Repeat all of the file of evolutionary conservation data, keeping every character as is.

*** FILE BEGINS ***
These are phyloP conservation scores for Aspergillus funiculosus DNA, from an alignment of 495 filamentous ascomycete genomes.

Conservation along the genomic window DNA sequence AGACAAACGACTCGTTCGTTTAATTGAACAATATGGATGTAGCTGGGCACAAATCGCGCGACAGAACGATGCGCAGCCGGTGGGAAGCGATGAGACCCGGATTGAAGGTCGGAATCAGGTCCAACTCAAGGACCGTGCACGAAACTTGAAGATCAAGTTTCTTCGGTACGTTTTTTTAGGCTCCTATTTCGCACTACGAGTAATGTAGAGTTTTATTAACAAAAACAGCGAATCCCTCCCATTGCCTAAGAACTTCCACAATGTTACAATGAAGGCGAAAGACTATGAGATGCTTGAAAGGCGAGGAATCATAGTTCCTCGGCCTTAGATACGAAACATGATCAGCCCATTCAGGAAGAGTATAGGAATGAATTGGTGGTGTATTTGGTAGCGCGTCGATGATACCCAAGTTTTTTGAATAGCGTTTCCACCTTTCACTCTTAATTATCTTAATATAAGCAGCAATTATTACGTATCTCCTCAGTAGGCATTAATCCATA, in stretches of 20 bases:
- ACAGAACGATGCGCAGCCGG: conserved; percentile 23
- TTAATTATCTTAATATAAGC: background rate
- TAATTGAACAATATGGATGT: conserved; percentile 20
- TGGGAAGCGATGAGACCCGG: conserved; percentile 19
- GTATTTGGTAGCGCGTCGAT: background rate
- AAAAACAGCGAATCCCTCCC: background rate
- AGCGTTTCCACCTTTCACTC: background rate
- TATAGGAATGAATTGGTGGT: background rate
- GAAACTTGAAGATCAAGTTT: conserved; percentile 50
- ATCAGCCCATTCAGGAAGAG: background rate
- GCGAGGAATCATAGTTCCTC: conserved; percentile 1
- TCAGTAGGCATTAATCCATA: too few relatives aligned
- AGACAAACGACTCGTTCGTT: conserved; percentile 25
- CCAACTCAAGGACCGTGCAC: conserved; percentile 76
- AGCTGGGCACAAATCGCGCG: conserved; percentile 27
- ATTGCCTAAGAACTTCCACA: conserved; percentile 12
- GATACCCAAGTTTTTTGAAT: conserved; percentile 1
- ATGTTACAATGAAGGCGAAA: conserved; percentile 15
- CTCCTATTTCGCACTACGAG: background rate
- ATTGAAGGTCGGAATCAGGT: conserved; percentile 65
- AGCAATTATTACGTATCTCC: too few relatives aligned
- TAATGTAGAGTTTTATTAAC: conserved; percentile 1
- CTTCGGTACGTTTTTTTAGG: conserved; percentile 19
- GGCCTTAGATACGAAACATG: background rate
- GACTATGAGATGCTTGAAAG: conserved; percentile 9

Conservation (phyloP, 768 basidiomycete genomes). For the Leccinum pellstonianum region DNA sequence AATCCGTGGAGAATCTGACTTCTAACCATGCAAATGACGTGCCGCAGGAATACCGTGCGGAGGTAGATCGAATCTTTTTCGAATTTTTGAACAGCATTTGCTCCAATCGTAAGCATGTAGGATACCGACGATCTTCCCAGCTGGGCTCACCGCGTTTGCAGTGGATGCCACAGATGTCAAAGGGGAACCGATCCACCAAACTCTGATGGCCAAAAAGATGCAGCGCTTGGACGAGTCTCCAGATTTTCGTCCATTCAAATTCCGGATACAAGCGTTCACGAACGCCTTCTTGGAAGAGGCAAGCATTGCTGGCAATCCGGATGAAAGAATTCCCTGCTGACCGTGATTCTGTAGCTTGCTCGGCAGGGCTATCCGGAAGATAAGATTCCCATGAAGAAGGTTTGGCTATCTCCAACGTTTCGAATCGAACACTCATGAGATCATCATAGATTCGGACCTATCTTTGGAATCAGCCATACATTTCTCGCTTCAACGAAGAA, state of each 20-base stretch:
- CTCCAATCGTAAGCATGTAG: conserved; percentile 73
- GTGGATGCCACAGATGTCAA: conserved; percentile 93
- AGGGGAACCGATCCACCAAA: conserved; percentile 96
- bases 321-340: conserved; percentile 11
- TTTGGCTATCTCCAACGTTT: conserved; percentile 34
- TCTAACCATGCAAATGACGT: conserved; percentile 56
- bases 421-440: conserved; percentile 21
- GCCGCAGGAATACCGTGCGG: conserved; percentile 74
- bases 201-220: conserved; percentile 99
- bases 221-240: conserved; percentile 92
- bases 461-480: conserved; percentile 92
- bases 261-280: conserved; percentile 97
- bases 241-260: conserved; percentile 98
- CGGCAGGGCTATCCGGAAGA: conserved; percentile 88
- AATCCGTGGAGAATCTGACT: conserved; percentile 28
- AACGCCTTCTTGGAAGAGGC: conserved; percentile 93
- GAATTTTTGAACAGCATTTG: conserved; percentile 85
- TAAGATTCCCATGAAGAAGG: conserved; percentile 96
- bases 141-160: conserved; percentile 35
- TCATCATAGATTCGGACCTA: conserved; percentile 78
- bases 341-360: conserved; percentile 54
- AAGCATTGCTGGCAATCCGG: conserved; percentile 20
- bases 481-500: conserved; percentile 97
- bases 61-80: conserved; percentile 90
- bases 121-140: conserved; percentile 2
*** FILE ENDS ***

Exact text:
These are phyloP conservation scores for Aspergillus funiculosus DNA, from an alignment of 495 filamentous ascomycete genomes.

Conservation along the genomic window DNA sequence AGACAAACGACTCGTTCGTTTAATTGAACAATATGGATGTAGCTGGGCACAAATCGCGCGACAGAACGATGCGCAGCCGGTGGGAAGCGATGAGACCCGGATTGAAGGTCGGAATCAGGTCCAACTCAAGGACCGTGCACGAAACTTGAAGATCAAGTTTCTTCGGTACGTTTTTTTAGGCTCCTATTTCGCACTACGAGTAATGTAGAGTTTTATTAACAAAAACAGCGAATCCCTCCCATTGCCTAAGAACTTCCACAATGTTACAATGAAGGCGAAAGACTATGAGATGCTTGAAAGGCGAGGAATCATAGTTCCTCGGCCTTAGATACGAAACATGATCAGCCCATTCAGGAAGAGTATAGGAATGAATTGGTGGTGTATTTGGTAGCGCGTCGATGATACCCAAGTTTTTTGAATAGCGTTTCCACCTTTCACTCTTAATTATCTTAATATAAGCAGCAATTATTACGTATCTCCTCAGTAGGCATTAATCCATA, in stretches of 20 bases:
- ACAGAACGATGCGCAGCCGG: conserved; percentile 23
- TTAATTATCTTAATATAAGC: background rate
- TAATTGAACAATATGGATGT: conserved; percentile 20
- TGGGAAGCGATGAGACCCGG: conserved; percentile 19
- GTATTTGGTAGCGCGTCGAT: background rate
- AAAAACAGCGAATCCCTCCC: background rate
- AGCGTTTCCACCTTTCACTC: background rate
- TATAGGAATGAATTGGTGGT: background rate
- GAAACTTGAAGATCAAGTTT: conserved; percentile 50
- ATCAGCCCATTCAGGAAGAG: background rate
- GCGAGGAATCATAGTTCCTC: conserved; percentile 1
- TCAGTAGGCATTAATCCATA: too few relatives aligned
- AGACAAACGACTCGTTCGTT: conserved; percentile 25
- CCAACTCAAGGACCGTGCAC: conserved; percentile 76
- AGCTGGGCACAAATCGCGCG: conserved; percentile 27
- ATTGCCTAAGAACTTCCACA: conserved; percentile 12
- GATACCCAAGTTTTTTGAAT: conserved; percentile 1
- ATGTTACAATGAAGGCGAAA: conserved; percentile 15
- CTCCTATTTCGCACTACGAG: background rate
- ATTGAAGGTCGGAATCAGGT: conserved; percentile 65
- AGCAATTATTACGTATCTCC: too few relatives aligned
- TAATGTAGAGTTTTATTAAC: conserved; percentile 1
- CTTCGGTACGTTTTTTTAGG: conserved; percentile 19
- GGCCTTAGATACGAAACATG: background rate
- GACTATGAGATGCTTGAAAG: conserved; percentile 9

Conservation (phyloP, 768 basidiomycete genomes). For the Leccinum pellstonianum region DNA sequence AATCCGTGGAGAATCTGACTTCTAACCATGCAAATGACGTGCCGCAGGAATACCGTGCGGAGGTAGATCGAATCTTTTTCGAATTTTTGAACAGCATTTGCTCCAATCGTAAGCATGTAGGATACCGACGATCTTCCCAGCTGGGCTCACCGCGTTTGCAGTGGATGCCACAGATGTCAAAGGGGAACCGATCCACCAAACTCTGATGGCCAAAAAGATGCAGCGCTTGGACGAGTCTCCAGATTTTCGTCCATTCAAATTCCGGATACAAGCGTTCACGAACGCCTTCTTGGAAGAGGCAAGCATTGCTGGCAATCCGGATGAAAGAATTCCCTGCTGACCGTGATTCTGTAGCTTGCTCGGCAGGGCTATCCGGAAGATAAGATTCCCATGAAGAAGGTTTGGCTATCTCCAACGTTTCGAATCGAACACTCATGAGATCATCATAGATTCGGACCTATCTTTGGAATCAGCCATACATTTCTCGCTTCAACGAAGAA, state of each 20-base stretch:
- CTCCAATCGTAAGCATGTAG: conserved; percentile 73
- GTGGATGCCACAGATGTCAA: conserved; percentile 93
- AGGGGAACCGATCCACCAAA: conserved; percentile 96
- bases 321-340: conserved; percentile 11
- TTTGGCTATCTCCAACGTTT: conserved; percentile 34
- TCTAACCATGCAAATGACGT: conserved; percentile 56
- bases 421-440: conserved; percentile 21
- GCCGCAGGAATACCGTGCGG: conserved; percentile 74
- bases 201-220: conserved; percentile 99
- bases 221-240: conserved; percentile 92
- bases 461-480: conserved; percentile 92
- bases 261-280: conserved; percentile 97
- bases 241-260: conserved; percentile 98
- CGGCAGGGCTATCCGGAAGA: conserved; percentile 88
- AATCCGTGGAGAATCTGACT: conserved; percentile 28
- AACGCCTTCTTGGAAGAGGC: conserved; percentile 93
- GAATTTTTGAACAGCATTTG: conserved; percentile 85
- TAAGATTCCCATGAAGAAGG: conserved; percentile 96
- bases 141-160: conserved; percentile 35
- TCATCATAGATTCGGACCTA: conserved; percentile 78
- bases 341-360: conserved; percentile 54
- AAGCATTGCTGGCAATCCGG: conserved; percentile 20
- bases 481-500: conserved; percentile 97
- bases 61-80: conserved; percentile 90
- bases 121-140: conserved; percentile 2